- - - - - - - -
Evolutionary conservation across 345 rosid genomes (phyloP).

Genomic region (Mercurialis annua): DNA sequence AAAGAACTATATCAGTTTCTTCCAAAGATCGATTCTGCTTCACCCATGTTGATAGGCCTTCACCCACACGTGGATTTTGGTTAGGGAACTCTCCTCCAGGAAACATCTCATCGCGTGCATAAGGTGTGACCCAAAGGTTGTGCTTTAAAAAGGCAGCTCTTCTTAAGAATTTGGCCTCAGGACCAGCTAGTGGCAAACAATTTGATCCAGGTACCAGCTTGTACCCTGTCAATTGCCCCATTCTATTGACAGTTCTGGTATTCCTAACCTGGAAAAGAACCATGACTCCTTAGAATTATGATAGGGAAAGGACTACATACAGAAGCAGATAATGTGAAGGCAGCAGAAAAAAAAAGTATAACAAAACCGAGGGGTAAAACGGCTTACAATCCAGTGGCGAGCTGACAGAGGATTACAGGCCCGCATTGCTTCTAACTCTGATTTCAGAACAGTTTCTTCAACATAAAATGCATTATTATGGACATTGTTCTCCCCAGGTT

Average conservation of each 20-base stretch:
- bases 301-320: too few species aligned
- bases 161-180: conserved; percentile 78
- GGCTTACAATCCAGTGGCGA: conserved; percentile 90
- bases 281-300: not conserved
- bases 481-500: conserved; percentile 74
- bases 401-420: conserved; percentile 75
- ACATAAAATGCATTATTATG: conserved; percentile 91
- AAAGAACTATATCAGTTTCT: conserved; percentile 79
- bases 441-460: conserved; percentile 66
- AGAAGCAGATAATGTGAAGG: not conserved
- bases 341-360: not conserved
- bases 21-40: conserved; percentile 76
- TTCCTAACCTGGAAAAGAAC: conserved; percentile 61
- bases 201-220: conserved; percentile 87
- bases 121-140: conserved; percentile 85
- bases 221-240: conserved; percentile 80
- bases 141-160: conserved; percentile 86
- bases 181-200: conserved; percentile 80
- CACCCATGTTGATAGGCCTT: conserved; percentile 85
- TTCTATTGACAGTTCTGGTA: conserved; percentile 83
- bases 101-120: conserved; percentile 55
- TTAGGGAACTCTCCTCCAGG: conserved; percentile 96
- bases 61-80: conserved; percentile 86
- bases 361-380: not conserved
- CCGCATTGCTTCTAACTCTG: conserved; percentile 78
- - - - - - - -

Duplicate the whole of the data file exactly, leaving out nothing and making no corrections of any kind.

Evolutionary conservation across 345 rosid genomes (phyloP).

Genomic region (Mercurialis annua): DNA sequence AAAGAACTATATCAGTTTCTTCCAAAGATCGATTCTGCTTCACCCATGTTGATAGGCCTTCACCCACACGTGGATTTTGGTTAGGGAACTCTCCTCCAGGAAACATCTCATCGCGTGCATAAGGTGTGACCCAAAGGTTGTGCTTTAAAAAGGCAGCTCTTCTTAAGAATTTGGCCTCAGGACCAGCTAGTGGCAAACAATTTGATCCAGGTACCAGCTTGTACCCTGTCAATTGCCCCATTCTATTGACAGTTCTGGTATTCCTAACCTGGAAAAGAACCATGACTCCTTAGAATTATGATAGGGAAAGGACTACATACAGAAGCAGATAATGTGAAGGCAGCAGAAAAAAAAAGTATAACAAAACCGAGGGGTAAAACGGCTTACAATCCAGTGGCGAGCTGACAGAGGATTACAGGCCCGCATTGCTTCTAACTCTGATTTCAGAACAGTTTCTTCAACATAAAATGCATTATTATGGACATTGTTCTCCCCAGGTT

Average conservation of each 20-base stretch:
- bases 301-320: too few species aligned
- bases 161-180: conserved; percentile 78
- GGCTTACAATCCAGTGGCGA: conserved; percentile 90
- bases 281-300: not conserved
- bases 481-500: conserved; percentile 74
- bases 401-420: conserved; percentile 75
- ACATAAAATGCATTATTATG: conserved; percentile 91
- AAAGAACTATATCAGTTTCT: conserved; percentile 79
- bases 441-460: conserved; percentile 66
- AGAAGCAGATAATGTGAAGG: not conserved
- bases 341-360: not conserved
- bases 21-40: conserved; percentile 76
- TTCCTAACCTGGAAAAGAAC: conserved; percentile 61
- bases 201-220: conserved; percentile 87
- bases 121-140: conserved; percentile 85
- bases 221-240: conserved; percentile 80
- bases 141-160: conserved; percentile 86
- bases 181-200: conserved; percentile 80
- CACCCATGTTGATAGGCCTT: conserved; percentile 85
- TTCTATTGACAGTTCTGGTA: conserved; percentile 83
- bases 101-120: conserved; percentile 55
- TTAGGGAACTCTCCTCCAGG: conserved; percentile 96
- bases 61-80: conserved; percentile 86
- bases 361-380: not conserved
- CCGCATTGCTTCTAACTCTG: conserved; percentile 78